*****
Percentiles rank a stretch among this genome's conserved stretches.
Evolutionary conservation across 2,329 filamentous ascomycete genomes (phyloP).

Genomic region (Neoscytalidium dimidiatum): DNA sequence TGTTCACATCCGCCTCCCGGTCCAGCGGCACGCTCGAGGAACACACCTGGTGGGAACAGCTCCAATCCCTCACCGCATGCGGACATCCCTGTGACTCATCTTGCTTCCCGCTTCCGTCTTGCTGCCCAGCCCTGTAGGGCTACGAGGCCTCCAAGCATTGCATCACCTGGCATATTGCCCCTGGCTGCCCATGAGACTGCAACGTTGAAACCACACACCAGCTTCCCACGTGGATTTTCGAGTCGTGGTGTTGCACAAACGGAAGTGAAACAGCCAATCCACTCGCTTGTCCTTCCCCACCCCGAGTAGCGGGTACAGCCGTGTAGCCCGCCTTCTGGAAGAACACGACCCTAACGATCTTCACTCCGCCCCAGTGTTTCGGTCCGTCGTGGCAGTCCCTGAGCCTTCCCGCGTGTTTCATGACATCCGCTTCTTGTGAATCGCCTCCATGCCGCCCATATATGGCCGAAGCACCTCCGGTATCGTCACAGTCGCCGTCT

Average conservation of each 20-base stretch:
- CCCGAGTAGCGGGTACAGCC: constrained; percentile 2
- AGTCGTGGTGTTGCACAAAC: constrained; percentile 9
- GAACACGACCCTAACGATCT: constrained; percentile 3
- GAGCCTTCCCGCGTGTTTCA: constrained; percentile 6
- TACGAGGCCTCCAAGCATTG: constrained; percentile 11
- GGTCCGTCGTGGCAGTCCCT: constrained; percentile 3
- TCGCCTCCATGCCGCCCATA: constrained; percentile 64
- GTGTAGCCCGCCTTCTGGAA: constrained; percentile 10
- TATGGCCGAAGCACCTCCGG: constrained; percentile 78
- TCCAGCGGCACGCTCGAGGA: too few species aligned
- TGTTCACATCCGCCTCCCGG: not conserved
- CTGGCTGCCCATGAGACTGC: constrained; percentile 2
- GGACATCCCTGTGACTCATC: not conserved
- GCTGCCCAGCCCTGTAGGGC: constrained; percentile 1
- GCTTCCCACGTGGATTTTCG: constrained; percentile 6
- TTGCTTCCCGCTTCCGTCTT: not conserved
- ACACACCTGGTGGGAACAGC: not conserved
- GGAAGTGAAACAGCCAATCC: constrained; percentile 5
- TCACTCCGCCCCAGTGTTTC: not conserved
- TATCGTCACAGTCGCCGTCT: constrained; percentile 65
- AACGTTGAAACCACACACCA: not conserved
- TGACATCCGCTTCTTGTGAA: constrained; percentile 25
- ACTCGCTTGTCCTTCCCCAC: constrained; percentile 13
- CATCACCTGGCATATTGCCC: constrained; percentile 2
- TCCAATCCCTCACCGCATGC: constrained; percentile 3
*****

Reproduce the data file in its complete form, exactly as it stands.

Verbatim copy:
Percentiles rank a stretch among this genome's conserved stretches.
Evolutionary conservation across 2,329 filamentous ascomycete genomes (phyloP).

Genomic region (Neoscytalidium dimidiatum): DNA sequence TGTTCACATCCGCCTCCCGGTCCAGCGGCACGCTCGAGGAACACACCTGGTGGGAACAGCTCCAATCCCTCACCGCATGCGGACATCCCTGTGACTCATCTTGCTTCCCGCTTCCGTCTTGCTGCCCAGCCCTGTAGGGCTACGAGGCCTCCAAGCATTGCATCACCTGGCATATTGCCCCTGGCTGCCCATGAGACTGCAACGTTGAAACCACACACCAGCTTCCCACGTGGATTTTCGAGTCGTGGTGTTGCACAAACGGAAGTGAAACAGCCAATCCACTCGCTTGTCCTTCCCCACCCCGAGTAGCGGGTACAGCCGTGTAGCCCGCCTTCTGGAAGAACACGACCCTAACGATCTTCACTCCGCCCCAGTGTTTCGGTCCGTCGTGGCAGTCCCTGAGCCTTCCCGCGTGTTTCATGACATCCGCTTCTTGTGAATCGCCTCCATGCCGCCCATATATGGCCGAAGCACCTCCGGTATCGTCACAGTCGCCGTCT

Average conservation of each 20-base stretch:
- CCCGAGTAGCGGGTACAGCC: constrained; percentile 2
- AGTCGTGGTGTTGCACAAAC: constrained; percentile 9
- GAACACGACCCTAACGATCT: constrained; percentile 3
- GAGCCTTCCCGCGTGTTTCA: constrained; percentile 6
- TACGAGGCCTCCAAGCATTG: constrained; percentile 11
- GGTCCGTCGTGGCAGTCCCT: constrained; percentile 3
- TCGCCTCCATGCCGCCCATA: constrained; percentile 64
- GTGTAGCCCGCCTTCTGGAA: constrained; percentile 10
- TATGGCCGAAGCACCTCCGG: constrained; percentile 78
- TCCAGCGGCACGCTCGAGGA: too few species aligned
- TGTTCACATCCGCCTCCCGG: not conserved
- CTGGCTGCCCATGAGACTGC: constrained; percentile 2
- GGACATCCCTGTGACTCATC: not conserved
- GCTGCCCAGCCCTGTAGGGC: constrained; percentile 1
- GCTTCCCACGTGGATTTTCG: constrained; percentile 6
- TTGCTTCCCGCTTCCGTCTT: not conserved
- ACACACCTGGTGGGAACAGC: not conserved
- GGAAGTGAAACAGCCAATCC: constrained; percentile 5
- TCACTCCGCCCCAGTGTTTC: not conserved
- TATCGTCACAGTCGCCGTCT: constrained; percentile 65
- AACGTTGAAACCACACACCA: not conserved
- TGACATCCGCTTCTTGTGAA: constrained; percentile 25
- ACTCGCTTGTCCTTCCCCAC: constrained; percentile 13
- CATCACCTGGCATATTGCCC: constrained; percentile 2
- TCCAATCCCTCACCGCATGC: constrained; percentile 3